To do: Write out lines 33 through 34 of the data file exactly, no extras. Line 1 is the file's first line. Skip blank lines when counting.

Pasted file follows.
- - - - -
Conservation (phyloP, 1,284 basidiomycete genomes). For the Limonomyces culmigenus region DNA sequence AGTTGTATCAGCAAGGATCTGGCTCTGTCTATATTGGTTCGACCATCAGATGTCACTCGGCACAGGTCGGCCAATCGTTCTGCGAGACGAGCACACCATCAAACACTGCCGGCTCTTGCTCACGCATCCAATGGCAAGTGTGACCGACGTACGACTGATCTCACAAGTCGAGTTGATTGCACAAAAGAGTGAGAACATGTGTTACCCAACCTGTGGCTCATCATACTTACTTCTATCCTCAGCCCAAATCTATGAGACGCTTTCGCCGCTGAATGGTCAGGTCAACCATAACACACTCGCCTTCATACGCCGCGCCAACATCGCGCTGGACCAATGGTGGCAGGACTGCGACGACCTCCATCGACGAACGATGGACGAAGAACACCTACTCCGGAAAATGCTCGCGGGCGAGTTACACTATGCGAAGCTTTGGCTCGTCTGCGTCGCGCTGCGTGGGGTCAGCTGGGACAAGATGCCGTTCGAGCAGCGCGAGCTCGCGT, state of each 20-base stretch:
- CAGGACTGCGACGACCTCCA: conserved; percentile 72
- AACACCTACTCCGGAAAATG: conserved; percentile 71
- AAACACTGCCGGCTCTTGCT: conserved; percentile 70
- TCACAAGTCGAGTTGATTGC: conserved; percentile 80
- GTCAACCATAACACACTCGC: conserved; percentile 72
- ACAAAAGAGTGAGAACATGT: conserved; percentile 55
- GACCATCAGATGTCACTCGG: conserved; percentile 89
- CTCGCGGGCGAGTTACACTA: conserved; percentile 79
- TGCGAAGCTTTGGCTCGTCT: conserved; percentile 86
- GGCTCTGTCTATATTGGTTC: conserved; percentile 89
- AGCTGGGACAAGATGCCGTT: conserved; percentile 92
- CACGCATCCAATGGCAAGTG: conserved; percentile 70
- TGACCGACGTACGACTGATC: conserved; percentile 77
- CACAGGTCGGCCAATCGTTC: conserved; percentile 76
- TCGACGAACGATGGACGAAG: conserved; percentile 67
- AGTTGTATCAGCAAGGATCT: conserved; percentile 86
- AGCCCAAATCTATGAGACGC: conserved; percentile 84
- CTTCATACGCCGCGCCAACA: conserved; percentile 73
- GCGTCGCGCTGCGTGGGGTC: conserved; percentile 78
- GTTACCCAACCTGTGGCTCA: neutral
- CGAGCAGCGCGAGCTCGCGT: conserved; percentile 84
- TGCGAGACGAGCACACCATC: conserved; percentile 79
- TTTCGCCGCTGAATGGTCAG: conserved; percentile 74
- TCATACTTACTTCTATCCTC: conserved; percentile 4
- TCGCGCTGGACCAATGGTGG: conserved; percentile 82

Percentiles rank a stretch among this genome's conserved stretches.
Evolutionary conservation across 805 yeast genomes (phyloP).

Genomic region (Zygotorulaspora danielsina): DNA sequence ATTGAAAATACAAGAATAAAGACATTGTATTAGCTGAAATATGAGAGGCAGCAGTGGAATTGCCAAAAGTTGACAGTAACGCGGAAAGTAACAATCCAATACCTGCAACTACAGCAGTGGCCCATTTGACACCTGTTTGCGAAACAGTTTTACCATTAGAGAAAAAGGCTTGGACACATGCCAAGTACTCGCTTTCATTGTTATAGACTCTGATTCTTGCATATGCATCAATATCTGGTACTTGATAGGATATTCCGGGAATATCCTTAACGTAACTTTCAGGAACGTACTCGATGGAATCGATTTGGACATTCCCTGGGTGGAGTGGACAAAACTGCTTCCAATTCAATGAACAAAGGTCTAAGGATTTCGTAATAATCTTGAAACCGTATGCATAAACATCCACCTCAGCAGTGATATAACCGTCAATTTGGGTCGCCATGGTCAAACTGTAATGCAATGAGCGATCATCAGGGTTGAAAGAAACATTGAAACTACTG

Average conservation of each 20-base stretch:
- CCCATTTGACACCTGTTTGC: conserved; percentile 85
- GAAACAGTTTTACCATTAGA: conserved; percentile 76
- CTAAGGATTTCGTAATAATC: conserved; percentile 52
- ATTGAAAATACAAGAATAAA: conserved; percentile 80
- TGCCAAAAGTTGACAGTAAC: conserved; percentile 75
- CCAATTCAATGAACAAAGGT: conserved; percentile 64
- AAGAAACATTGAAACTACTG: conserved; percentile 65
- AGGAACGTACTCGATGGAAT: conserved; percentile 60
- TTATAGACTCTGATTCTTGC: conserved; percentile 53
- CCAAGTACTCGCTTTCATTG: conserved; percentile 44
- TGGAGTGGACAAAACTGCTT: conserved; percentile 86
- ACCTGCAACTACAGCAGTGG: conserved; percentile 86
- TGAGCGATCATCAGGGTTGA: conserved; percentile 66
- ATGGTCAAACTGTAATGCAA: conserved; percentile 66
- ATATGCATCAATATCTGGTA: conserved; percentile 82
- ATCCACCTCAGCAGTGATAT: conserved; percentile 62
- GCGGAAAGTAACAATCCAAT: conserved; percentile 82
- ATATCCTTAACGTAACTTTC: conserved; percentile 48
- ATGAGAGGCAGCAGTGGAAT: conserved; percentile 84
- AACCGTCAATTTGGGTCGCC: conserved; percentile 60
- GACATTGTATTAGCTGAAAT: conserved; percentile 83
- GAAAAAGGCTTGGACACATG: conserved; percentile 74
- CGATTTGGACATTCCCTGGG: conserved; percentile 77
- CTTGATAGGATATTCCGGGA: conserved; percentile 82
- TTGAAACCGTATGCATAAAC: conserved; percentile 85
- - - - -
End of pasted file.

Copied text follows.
- CTAAGGATTTCGTAATAATC: conserved; percentile 52
- ATTGAAAATACAAGAATAAA: conserved; percentile 80